The next morning we set off for Glace Bay. My friend got a speeding ticket on the way up past Antigonish. Around $300, this made an expensive trip even steeper, yikes! As mentioned earlier, the show in Glace Bay was bound to be a show-stopper despite the band playing down the significance of this show saying it was a coincidence that it was their 10th anniversary as a band to this date. There was never any doubt it'd be something special. Prior to the whole tour, Jack had mentioned he may have some roots in Nova Scotia. What started as a rumour turned into truth as a distant relative traced Jack's lineage through his grandparents (his real last name is Gillis) and confirmed that Jack was in fact related to fiddling legend Buddy MacMaster (3rd cousin, once removed); Buddy's niece and fellow Cape Breton fiddler Natalie MacMaster (4th cousin); and fiddling wildman Ashley MacIsaac (double 4th cousin). Early in the tour, it was announced that Ashley MacIsaac would be one of the opening acts for the show. Ashley even has his own Live at the Savoy album recorded in that same theatre. Perhaps most shocking of all (to me anyway), was the revelation that Jack White is also related to ex-NHLer Al MacInnis (3rd cousin), owner of one of the hardest slapshots in NHL history. Last month it was announced that Al MacInnis would be inducted into the Hockey Hall of Fame alongside Mark Messier, Ron Francis, and Scott Stevens. In more fun with family trees, Natalie MacMaster is married to lead fiddler of the Leahy musical family, Donnell. I'm a big fan of Leahy, so that was a neat revelation too. If you can decipher all that, here's some related tracks (pun not really intended):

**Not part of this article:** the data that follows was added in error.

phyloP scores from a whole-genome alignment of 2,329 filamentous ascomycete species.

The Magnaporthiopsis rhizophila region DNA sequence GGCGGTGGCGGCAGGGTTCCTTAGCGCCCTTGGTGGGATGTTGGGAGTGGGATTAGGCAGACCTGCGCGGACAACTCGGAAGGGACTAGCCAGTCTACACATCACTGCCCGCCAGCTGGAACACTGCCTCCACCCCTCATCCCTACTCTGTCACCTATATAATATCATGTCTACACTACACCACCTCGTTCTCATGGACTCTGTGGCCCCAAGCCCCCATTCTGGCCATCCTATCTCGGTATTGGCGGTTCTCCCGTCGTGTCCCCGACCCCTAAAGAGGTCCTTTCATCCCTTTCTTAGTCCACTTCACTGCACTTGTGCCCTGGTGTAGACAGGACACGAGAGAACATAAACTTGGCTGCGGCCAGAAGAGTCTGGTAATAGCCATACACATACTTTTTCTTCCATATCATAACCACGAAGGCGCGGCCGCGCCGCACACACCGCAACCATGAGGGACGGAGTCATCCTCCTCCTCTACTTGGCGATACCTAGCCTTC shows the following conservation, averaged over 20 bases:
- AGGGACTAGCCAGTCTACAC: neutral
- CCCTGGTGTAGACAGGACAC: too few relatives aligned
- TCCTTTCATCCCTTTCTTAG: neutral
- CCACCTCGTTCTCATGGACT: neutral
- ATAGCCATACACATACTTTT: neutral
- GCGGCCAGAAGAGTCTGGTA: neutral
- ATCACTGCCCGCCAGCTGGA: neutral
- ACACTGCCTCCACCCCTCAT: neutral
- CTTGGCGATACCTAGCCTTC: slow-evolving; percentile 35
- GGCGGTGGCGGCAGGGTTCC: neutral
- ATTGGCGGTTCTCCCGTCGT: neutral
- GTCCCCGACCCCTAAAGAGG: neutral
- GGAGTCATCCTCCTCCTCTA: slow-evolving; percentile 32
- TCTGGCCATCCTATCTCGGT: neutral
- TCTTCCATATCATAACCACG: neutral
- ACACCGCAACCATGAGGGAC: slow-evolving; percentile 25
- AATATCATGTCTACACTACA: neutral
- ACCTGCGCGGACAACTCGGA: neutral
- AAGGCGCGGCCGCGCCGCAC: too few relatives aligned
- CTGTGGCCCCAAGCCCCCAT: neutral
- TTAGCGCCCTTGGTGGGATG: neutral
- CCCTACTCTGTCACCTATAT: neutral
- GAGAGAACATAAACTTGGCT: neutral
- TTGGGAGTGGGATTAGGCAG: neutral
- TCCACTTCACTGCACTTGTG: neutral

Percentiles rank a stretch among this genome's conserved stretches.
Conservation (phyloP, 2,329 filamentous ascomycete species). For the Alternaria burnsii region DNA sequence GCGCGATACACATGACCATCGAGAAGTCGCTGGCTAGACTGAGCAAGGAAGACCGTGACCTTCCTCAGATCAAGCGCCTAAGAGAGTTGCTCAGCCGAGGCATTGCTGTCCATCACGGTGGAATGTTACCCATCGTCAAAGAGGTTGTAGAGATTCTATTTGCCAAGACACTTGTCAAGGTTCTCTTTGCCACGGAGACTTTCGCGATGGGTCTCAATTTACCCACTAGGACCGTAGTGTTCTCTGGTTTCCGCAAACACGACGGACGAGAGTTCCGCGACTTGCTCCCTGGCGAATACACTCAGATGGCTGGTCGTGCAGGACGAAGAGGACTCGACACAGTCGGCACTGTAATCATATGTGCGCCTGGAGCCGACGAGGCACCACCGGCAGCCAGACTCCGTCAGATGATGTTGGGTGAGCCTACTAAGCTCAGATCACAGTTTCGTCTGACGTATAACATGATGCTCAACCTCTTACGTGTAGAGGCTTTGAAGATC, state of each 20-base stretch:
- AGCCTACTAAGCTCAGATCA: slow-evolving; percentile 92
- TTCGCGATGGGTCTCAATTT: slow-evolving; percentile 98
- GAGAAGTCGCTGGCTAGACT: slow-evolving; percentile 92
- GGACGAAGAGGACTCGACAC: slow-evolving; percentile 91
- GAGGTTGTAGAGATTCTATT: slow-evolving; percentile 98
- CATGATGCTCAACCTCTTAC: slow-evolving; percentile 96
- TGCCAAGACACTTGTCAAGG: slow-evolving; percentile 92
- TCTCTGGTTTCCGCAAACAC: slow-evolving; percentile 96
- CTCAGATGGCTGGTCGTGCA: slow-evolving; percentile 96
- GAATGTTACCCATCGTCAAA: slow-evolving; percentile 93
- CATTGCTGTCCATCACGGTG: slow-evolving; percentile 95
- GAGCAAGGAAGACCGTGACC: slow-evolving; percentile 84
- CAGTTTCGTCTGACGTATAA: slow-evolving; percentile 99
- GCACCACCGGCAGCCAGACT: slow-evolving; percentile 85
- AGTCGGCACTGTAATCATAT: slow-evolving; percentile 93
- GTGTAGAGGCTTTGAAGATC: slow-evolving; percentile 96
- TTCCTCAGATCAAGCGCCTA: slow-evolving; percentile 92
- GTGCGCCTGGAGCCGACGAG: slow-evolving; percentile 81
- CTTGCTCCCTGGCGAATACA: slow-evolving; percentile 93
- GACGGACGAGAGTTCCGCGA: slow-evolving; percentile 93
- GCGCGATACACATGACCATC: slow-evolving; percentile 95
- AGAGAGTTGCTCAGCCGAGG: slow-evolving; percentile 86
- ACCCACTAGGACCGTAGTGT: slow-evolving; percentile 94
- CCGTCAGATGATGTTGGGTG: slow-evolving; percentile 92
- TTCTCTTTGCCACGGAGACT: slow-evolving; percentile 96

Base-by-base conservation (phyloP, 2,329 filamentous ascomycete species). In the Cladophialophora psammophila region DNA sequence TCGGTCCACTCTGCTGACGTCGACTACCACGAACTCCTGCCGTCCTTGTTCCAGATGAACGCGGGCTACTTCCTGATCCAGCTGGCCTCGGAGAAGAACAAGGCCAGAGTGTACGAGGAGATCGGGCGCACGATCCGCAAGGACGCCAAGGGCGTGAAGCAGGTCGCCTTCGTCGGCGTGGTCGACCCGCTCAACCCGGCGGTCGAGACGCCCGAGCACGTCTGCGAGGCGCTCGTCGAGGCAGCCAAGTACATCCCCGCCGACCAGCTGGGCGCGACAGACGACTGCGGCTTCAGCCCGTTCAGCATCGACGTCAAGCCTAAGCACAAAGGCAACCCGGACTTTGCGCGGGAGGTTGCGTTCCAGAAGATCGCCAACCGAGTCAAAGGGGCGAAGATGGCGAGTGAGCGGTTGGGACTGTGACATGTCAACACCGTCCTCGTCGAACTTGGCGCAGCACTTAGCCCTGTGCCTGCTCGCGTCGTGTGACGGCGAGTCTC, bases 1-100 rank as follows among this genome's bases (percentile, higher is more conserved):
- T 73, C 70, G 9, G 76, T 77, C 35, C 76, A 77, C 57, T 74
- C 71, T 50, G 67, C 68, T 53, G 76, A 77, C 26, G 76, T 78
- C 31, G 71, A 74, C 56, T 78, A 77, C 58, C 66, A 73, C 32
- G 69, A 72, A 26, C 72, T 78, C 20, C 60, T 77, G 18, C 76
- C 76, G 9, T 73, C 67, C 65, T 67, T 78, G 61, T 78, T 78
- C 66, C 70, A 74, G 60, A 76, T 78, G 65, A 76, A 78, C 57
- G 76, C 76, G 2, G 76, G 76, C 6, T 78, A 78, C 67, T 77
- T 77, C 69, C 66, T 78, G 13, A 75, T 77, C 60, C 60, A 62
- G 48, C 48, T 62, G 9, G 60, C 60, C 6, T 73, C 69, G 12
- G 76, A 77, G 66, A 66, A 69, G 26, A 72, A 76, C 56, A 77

Natalie MacMaster - Second Figure [The Two Mile Bridge/The Champion Jig/Little Jack's Jig/Jackson's Fancy]
Leahy - DA
Leahy - Czardas
Ashley MacIsaac - Devil in the Kitchen

The Hextalls - I'd Take an Al MacInnis Slapshot to the Balls For You
Al MacInnis' slapshot is so legendary, there's even a song about one man's ultimate sacrifice in the name of love. When the White Stripes were playing earlier in the tour in Calgary, Jack White reportedly said, "I want to send a shout-out to my cousin Al MacInnis. This is where it all happened, right?" They were, of course, performing at the Saddledome, where Al MacInnis manned the backend for 10+ years leading the Flames to their only Stanley Cup in 1989 (Al won the Conn Smythe as playoff MVP). I still can't get over this random connection.

We reached Glace Bay and found out there would be no secret show that day, which was both disappointing but a relief. We did a little bowling in a local lane candlepin-style, which was new to all of us, and walked down to the shore. On the whole there's not a heckuva lot to do in Glace Bay, quite frankly. Later we were walking by the Savoy Theatre when the strains of Prickly Thorn But Sweetly Worn (a new track from Icky Thump that hadn't been played live prior to this date) were heard from the backdoor. I rapidly crossed the street and started walking down the alley as fans out front realized at the same time that there was a soundcheck going on. It was hilarious as we crouched next to the garbage in the alley and strained to peer through the door, which was guarded by a friendly Savoy Theatre worker. After a couple minutes someone on stage finally turned and shouted "Who left that door open!" and we all scurried off. But not before snapping this shot of Jack and one of his cousins on the bagpipes (Angus, I think?).